9 Things to Consider Before You Move to a Small Town

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Between the rising cost of living and the challenges brought on by the pandemic, more and more urban dwellers are moving to small towns and suburbs. "Many people who previously never had an option to work from home are now working from home and no longer have to worry about needing to live close to their office in the big city," Victoria Sechrist, Certified Financial Trainer at The Financial Gym says. "Additionally, many of the 'perks' of big city living have changed — conveniences such as mass transit, fine dining, and cultural events aren't happening right now."

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Before you pack your bags and leave the city life behind for good, read ahead to hear what factors real estate agents, financial advisors, and small-town experts say you should take into consideration about rural life.

1. You’ll save money.

One of the biggest benefits of moving to a small town is that the cost of living is usually lower than in big cities. "This can entail everything from saving on gas and groceries to the cost of paying a babysitter and dog walker," says Nikki Stokes, Managing Director and Financial Advisor at Northwestern Mutual. "Additionally, it's likely that you'll be able to save on mortgage and property taxes, as taxes tend to be lower in less populated areas."

2. Your money goes further.

Another big draw of moving to a small town is that you can get a lot more living space for a lot less money. "The possibility of more square footage, as well as better amenities, such as a private backyard or patio, means you might get a lot more bang for your buck by moving to a smaller city," explains Eric Kredatus, a realtor at Strand Hill.

3. They’re safer.

Whether you have children or live alone, Ashley Iocco, a realtor at Strand Hill, says small towns typically offer more peace of mind than big cities. "An individual's safety is often one of the first things on their minds," she explains. "I believe more people are moving from big cities to small towns with fewer crowds and lower crime rates to find a feeling of security."

4. They provide a sense of community.

One of the most unique benefits of living in a small town is that you are no longer as anonymous as you were in a large city. "Neighbors become friends and you get to know the locals and befriend them, too," says agent Mihal Gartenberg of Warburg Realty. Along with more neighborly friendships, Deb Brown, cofounder of SaveYour.Town says close-knit communities often offer more opportunities to get involved. "Whether it's a local theater production or helping out with a town-wide fundraiser, it's easy to participate in community events in smaller cities," she explains.

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5. You’ll need a car.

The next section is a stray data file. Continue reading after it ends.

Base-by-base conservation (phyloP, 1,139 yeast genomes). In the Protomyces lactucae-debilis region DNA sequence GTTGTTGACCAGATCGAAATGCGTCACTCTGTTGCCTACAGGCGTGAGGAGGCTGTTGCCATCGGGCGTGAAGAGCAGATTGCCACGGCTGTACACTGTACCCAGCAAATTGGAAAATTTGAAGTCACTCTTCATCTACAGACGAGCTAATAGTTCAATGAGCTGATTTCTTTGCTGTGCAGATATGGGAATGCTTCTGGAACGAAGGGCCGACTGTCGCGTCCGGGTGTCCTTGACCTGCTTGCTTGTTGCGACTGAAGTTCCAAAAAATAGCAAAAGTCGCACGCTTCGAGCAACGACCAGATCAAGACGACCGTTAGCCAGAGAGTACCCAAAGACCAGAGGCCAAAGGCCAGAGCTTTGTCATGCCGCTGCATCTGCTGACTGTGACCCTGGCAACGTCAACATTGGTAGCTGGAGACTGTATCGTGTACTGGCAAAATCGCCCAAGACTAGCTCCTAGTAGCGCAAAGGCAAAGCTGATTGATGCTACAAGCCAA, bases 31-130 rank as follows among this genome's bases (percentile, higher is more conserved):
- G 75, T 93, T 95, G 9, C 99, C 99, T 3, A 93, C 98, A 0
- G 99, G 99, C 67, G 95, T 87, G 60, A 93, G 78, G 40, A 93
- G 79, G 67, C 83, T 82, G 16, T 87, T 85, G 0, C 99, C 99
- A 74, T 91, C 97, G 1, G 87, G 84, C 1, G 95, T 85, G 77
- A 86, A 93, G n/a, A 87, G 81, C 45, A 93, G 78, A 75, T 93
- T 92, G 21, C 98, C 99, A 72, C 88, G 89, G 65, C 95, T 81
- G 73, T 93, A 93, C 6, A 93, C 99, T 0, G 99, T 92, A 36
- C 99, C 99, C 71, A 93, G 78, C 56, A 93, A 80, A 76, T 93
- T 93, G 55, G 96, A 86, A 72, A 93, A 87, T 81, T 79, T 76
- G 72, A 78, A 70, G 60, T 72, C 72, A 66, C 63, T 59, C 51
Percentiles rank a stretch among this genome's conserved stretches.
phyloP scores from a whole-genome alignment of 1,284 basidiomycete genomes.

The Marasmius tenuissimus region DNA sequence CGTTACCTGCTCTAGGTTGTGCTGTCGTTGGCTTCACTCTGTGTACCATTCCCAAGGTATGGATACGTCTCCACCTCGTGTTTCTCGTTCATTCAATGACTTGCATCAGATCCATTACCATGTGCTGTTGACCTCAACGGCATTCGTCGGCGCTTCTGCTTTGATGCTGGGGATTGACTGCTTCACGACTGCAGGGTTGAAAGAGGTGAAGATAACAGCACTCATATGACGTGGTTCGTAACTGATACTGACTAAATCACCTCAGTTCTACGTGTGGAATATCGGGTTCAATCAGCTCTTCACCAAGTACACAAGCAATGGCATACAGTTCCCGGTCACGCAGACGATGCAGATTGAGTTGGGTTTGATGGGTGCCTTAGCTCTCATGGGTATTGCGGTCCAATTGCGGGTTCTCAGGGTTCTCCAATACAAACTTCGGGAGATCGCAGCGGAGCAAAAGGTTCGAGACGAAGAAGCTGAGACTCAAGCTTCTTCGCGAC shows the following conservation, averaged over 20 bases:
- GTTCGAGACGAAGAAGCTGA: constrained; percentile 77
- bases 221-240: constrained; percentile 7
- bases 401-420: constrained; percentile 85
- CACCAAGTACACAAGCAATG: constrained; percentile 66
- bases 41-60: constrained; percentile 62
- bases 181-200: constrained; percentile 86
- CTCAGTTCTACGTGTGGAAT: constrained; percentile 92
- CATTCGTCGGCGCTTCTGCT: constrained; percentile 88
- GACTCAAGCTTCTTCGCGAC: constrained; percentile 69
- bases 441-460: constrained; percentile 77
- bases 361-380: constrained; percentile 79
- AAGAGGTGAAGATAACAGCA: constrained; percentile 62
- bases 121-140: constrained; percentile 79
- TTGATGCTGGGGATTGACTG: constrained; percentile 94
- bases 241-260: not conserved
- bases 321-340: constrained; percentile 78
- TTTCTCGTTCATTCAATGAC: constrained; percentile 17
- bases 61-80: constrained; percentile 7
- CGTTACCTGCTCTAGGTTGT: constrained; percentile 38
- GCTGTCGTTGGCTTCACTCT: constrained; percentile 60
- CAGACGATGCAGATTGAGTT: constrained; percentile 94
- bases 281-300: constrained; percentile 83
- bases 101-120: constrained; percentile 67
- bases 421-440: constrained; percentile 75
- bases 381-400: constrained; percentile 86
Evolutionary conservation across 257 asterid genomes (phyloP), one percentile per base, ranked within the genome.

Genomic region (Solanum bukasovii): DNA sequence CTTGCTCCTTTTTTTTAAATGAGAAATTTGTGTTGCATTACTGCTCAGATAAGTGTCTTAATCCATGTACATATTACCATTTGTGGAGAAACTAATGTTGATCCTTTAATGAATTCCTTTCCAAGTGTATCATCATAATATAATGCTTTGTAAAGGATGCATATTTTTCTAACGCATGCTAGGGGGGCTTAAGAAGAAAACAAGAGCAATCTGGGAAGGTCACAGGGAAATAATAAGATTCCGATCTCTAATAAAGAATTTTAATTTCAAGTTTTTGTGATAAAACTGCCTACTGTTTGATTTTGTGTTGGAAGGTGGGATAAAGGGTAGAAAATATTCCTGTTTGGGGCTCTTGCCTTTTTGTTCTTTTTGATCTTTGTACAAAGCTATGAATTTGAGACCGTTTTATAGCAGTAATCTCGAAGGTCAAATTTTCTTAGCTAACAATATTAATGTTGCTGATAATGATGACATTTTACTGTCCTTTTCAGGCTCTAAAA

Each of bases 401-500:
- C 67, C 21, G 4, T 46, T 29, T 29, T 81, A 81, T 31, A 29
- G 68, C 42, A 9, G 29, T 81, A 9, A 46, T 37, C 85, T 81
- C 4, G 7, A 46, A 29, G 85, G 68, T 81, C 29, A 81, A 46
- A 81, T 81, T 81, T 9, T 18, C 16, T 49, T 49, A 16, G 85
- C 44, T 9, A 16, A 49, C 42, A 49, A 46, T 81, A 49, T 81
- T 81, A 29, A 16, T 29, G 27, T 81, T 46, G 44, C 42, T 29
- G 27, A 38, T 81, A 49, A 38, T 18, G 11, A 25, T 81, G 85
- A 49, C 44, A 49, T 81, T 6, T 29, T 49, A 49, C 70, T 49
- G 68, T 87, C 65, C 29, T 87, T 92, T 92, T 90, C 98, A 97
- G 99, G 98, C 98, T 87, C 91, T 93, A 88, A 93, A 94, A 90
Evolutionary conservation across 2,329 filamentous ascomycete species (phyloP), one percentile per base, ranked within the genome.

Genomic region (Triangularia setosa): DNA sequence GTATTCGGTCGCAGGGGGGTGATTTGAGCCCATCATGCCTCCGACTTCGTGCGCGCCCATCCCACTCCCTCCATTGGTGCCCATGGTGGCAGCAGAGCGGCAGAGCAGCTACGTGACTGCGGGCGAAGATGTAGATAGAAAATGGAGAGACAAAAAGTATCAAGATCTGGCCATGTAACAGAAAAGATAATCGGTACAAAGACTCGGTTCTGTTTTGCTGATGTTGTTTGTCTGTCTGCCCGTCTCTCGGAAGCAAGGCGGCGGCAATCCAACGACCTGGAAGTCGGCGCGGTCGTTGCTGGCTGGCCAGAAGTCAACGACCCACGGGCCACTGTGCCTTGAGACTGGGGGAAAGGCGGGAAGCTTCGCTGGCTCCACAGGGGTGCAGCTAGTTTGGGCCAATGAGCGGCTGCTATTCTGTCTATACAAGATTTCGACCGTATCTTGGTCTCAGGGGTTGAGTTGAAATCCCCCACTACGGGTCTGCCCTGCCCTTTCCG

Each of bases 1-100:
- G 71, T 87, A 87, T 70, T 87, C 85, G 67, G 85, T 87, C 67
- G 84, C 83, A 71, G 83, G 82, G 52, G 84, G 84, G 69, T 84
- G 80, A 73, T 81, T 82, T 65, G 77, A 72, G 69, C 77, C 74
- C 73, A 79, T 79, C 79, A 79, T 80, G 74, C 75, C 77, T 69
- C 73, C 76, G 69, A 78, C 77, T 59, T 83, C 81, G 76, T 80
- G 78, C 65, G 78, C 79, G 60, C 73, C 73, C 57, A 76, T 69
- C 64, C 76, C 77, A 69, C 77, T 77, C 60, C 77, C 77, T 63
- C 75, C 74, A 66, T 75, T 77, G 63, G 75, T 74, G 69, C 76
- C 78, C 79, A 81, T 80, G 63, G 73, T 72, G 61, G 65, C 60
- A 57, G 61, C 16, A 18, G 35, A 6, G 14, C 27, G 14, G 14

While small town life means less congestion and traffic, it often requires that you own a vehicle. "While you might save money on rent and groceries in a smaller town, you should take into account the monthly costs of having a car," says Jenny Harp, Certified Financial Trainer at The Financial Gym. "Between car payments, car insurance, gas, and auto repair and maintenance costs, you may not be saving as much money as you think."

6. You will have more access to nature (or at least to a backyard).

According to Becky McCray of Small Biz Survival, rural towns often provide more access to nature than overpopulated big cities, which is more important than ever while being cooped up at home during the pandemic. "In a small town, it's much easier to meet the goal of being only a five-minute walk from nature," she explains. "Small towns put you closer to nature."

7. The pace is slower.

If you're feeling burned out by the hustle and bustle of big city life, Iocco says moving to a small town can help. "Small town life is calmer, slower, and more laidback than urban living," she explains. However, if you've grown accustomed to the fast pace of city life, then a small town might not be the best fit for you. "Things close down at a much earlier time in smaller cities," Gartenberg says.

8. More living space often means more costs and work.

Just because you might have a lower monthly mortgage payment when you move to a small town doesn't mean you won't spend money on other home-related issues. "There are many more costs in homeownership that people don't anticipate because they just focus on the monthly payment," Sechrist says. "You need to factor in maintenance, lawn care, security/alarm systems, and furnishing a larger area of space."

9. You might not be working from home forever.

Job opportunities can be scarce in small towns, so before you move to one, Sechrist says it's important to find out whether or not you will still have the opportunity to work remotely after the pandemic ends. "If your remote work option is temporary, then it may not be wise to settle down in a small town and then eventually have to commute back to a big city."

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Caroline Biggs is a writer living in New York City. Her work has appeared in The New York Times, Apartment Therapy, Refinery 29, and more.